Zachary Styles

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“The only thing I know for sure, is that I don’t know anything for sure.”

Irony wins

Today’s article is somewhat of a thought-piece. It’s something I’ve had on my mind for some time and hadn’t sat down to flesh-out until now — probably because I’ve been avoiding it. So here we go:

I worry about how people see me looking at my phone.

So often I hear people complain about how we’re always on our phones. In fact, I’m sometimes one of those people. I look at those around me, when I take a break from working or reading something that I’m learning from, and I judge them.

I think to myself, “what are you doing on your phone, scrolling through Instagram mindlessly and double-tapping like it’s your job.” But then I realise I’m being a hypocrite. Here I am, on my laptop (or even my own phone) and judging other people while they’re on theirs. Why?

I think it’s because I only know half the story.

One side or no side

I’m not looking straight at their screen (because that would be hella creepy), so all I’m really seeing is them being on their phone. That’s it. I don’t actually know what they’re doing or scrolling through.

For so long I’ve looked at people and I hadn’t realised how much of an ass I was by judging them. I hear the voices of boomers who never grew up with phones in their current capacity and I think about how naive I’m acting.

And do you know what made me realise that naivety? Being on my phone.

Tools are tools, so don’t be one

Sometimes I don’t have my laptop on me, and while I prefer to read emails through my desktop, sometimes all I have on me is my phone. So what do I do? I take out my phone and read the emails I’ve been avoiding. Maybe I’m catching up on articles, or maybe I’m reading the news, or even replying to a comment on Instagram (and then quickly leaving the app). But I’m doing it on my phone.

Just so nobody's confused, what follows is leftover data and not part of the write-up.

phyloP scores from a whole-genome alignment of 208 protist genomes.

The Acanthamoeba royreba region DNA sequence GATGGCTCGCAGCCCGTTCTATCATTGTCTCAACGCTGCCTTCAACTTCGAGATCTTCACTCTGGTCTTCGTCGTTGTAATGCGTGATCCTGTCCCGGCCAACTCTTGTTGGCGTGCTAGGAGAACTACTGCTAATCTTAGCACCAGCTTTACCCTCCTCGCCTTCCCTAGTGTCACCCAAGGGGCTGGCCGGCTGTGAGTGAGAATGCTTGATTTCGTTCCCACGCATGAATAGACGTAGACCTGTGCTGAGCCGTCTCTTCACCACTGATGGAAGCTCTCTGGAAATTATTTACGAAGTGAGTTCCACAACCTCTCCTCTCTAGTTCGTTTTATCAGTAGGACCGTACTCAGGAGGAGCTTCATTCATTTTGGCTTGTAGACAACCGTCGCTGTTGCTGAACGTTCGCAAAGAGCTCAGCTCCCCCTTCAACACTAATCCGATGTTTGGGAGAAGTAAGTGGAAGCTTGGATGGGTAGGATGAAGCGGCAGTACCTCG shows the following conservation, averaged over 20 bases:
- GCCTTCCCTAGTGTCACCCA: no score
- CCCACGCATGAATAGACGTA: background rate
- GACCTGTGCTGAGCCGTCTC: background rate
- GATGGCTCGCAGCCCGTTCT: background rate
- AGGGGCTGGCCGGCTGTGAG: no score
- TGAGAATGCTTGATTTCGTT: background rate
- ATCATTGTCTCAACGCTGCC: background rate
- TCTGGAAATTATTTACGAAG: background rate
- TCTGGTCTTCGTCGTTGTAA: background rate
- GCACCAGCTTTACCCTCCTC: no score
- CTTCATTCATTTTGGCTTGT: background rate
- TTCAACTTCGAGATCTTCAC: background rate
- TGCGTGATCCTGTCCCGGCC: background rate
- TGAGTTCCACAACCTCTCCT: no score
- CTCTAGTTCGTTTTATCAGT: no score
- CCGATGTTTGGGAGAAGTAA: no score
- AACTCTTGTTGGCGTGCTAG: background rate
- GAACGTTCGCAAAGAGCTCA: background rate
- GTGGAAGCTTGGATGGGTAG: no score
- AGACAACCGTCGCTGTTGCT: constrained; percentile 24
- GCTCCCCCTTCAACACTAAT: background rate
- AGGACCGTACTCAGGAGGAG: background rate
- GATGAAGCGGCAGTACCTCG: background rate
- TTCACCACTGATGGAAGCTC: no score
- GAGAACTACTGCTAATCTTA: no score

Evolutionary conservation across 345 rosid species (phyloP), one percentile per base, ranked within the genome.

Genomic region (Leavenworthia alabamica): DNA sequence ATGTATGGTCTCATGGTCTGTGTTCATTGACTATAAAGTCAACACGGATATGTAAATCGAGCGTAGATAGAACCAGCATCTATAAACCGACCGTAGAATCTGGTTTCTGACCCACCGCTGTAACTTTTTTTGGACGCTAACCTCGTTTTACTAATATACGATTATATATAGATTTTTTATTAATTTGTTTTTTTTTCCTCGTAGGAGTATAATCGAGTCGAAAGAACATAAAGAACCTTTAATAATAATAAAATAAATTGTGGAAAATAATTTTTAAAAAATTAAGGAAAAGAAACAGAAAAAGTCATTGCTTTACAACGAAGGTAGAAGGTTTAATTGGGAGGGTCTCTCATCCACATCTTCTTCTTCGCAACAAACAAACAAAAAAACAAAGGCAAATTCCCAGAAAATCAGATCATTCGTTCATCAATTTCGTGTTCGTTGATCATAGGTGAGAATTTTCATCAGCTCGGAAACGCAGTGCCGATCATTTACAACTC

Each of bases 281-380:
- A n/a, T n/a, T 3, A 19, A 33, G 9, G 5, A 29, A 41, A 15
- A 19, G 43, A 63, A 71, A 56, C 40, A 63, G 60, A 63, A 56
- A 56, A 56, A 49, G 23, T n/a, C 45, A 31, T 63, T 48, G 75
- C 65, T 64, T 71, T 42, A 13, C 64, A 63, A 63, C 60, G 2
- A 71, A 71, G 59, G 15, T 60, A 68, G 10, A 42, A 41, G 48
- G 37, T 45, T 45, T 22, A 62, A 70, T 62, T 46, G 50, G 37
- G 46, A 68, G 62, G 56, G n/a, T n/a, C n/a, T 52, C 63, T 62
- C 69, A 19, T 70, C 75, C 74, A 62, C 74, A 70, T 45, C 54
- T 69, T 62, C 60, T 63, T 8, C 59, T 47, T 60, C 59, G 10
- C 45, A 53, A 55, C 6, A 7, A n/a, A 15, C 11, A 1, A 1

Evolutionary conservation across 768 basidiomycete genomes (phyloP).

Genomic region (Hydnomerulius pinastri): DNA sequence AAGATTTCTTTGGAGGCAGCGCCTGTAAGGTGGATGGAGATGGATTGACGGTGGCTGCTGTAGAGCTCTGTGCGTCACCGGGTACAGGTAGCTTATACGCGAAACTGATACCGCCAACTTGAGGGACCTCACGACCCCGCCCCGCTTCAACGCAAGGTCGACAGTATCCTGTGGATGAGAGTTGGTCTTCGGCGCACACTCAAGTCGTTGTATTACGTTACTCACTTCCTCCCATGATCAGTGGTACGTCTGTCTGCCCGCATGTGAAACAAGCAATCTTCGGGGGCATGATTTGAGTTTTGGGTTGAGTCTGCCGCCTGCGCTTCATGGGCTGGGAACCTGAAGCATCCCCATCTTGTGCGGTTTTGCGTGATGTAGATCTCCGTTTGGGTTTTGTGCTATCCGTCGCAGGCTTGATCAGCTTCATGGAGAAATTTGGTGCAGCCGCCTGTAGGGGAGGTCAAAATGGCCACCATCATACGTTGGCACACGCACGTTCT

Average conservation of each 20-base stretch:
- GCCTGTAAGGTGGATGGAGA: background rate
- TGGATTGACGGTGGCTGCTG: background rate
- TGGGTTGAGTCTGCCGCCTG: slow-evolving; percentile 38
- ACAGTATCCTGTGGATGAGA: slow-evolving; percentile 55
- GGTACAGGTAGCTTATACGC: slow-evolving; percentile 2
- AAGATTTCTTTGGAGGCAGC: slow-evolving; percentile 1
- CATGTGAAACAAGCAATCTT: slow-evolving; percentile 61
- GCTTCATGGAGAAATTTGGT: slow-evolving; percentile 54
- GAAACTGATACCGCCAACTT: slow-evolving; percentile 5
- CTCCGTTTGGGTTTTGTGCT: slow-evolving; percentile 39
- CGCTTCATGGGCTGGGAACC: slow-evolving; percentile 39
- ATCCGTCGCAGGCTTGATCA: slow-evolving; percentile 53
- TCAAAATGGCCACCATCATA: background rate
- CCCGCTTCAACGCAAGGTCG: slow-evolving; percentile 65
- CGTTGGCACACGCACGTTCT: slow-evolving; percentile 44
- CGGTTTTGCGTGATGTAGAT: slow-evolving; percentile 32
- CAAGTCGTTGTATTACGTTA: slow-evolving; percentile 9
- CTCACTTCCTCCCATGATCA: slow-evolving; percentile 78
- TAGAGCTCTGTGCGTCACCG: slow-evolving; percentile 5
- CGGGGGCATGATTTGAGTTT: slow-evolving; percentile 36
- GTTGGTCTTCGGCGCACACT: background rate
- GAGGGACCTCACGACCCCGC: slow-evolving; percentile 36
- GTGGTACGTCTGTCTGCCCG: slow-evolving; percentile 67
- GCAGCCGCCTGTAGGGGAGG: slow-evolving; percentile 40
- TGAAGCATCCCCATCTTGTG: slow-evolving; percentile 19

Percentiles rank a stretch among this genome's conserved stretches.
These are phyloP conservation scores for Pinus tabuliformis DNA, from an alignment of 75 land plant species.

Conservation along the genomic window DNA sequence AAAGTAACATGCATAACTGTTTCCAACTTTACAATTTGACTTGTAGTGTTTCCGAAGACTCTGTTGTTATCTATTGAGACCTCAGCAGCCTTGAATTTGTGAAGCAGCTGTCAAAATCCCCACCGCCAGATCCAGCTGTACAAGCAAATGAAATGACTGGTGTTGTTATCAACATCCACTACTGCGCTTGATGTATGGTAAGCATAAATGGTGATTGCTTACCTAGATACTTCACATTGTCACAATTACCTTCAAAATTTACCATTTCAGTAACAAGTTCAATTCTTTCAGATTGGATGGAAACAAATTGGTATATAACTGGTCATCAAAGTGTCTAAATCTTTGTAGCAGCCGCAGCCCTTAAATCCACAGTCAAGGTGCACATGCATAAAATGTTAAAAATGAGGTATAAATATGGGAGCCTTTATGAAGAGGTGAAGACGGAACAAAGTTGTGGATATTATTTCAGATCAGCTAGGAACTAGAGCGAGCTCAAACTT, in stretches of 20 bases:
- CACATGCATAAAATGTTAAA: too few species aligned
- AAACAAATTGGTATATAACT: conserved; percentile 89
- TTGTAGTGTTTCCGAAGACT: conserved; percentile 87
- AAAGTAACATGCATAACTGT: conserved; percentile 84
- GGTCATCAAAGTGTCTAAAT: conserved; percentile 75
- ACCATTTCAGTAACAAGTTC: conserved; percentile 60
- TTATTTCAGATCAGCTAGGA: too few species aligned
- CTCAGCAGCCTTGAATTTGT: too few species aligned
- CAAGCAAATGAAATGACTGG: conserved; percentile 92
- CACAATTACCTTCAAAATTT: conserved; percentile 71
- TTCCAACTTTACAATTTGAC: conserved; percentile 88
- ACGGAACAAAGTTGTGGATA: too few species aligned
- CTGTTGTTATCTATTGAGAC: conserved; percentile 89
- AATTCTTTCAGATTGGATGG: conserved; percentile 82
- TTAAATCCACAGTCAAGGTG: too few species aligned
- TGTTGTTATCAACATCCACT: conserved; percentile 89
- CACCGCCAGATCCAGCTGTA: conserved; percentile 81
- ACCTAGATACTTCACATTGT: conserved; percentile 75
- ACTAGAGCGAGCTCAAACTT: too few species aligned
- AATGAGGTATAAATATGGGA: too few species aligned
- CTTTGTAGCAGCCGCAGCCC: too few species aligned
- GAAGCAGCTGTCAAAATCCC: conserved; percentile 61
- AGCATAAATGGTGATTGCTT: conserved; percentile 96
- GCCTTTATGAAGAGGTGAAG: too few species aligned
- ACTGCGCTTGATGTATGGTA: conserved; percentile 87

There I am, waiting in line to grab a coffee or spend far too much on groceries, and I’m on my Pocket reading a story or catching up on my favourite thinkers on Twitter. And when it’s my turn in the queue, I slide my phone back into my pocket and I look across and see someone else on their phone a few aisles away.

My first instinct, ironically, is to mentally judge them. “Jeez bro, get off your phone.” And then it hits me, I was literally just on my own phone. Besides, I don’t even know what that guy is reading or watching. Maybe he’s reviewing the contract for a huge client he’s just landed, or he’s researching where he’s going to send his kids to school the following year.

The only thing I know for sure, is that I don’t know anything for sure.

That makes me think. And now I’m conflicted. First, I would judge people for being on their phones so much, because I imagined them doing unproductive things (I know, very judgy), and now I sit (or stand) on my phone and hope others don’t judge me for the same thing.

It doesn’t matter what they think, or does it?

I know I don’t owe anyone anything, and those who I used to judge never owed me anything either. But isn’t it funny how we catch ourselves out like that? How we think we’re being righteous, when all we are is ignorant.

Now I look up from my phone after I’ve read an article or posted WIP shots to Instagram, I catch someone’s eye looking across at me, and I imagine how they might be judging me. I almost want to tell them, “it’s not what you think.” But then I ask myself, “who cares what they think?”

Well, apparently I do.

Full-time designer, illustrator and lettering artist. Part time lecturer. Part time student. Experiencing the world through words, both written and drawn.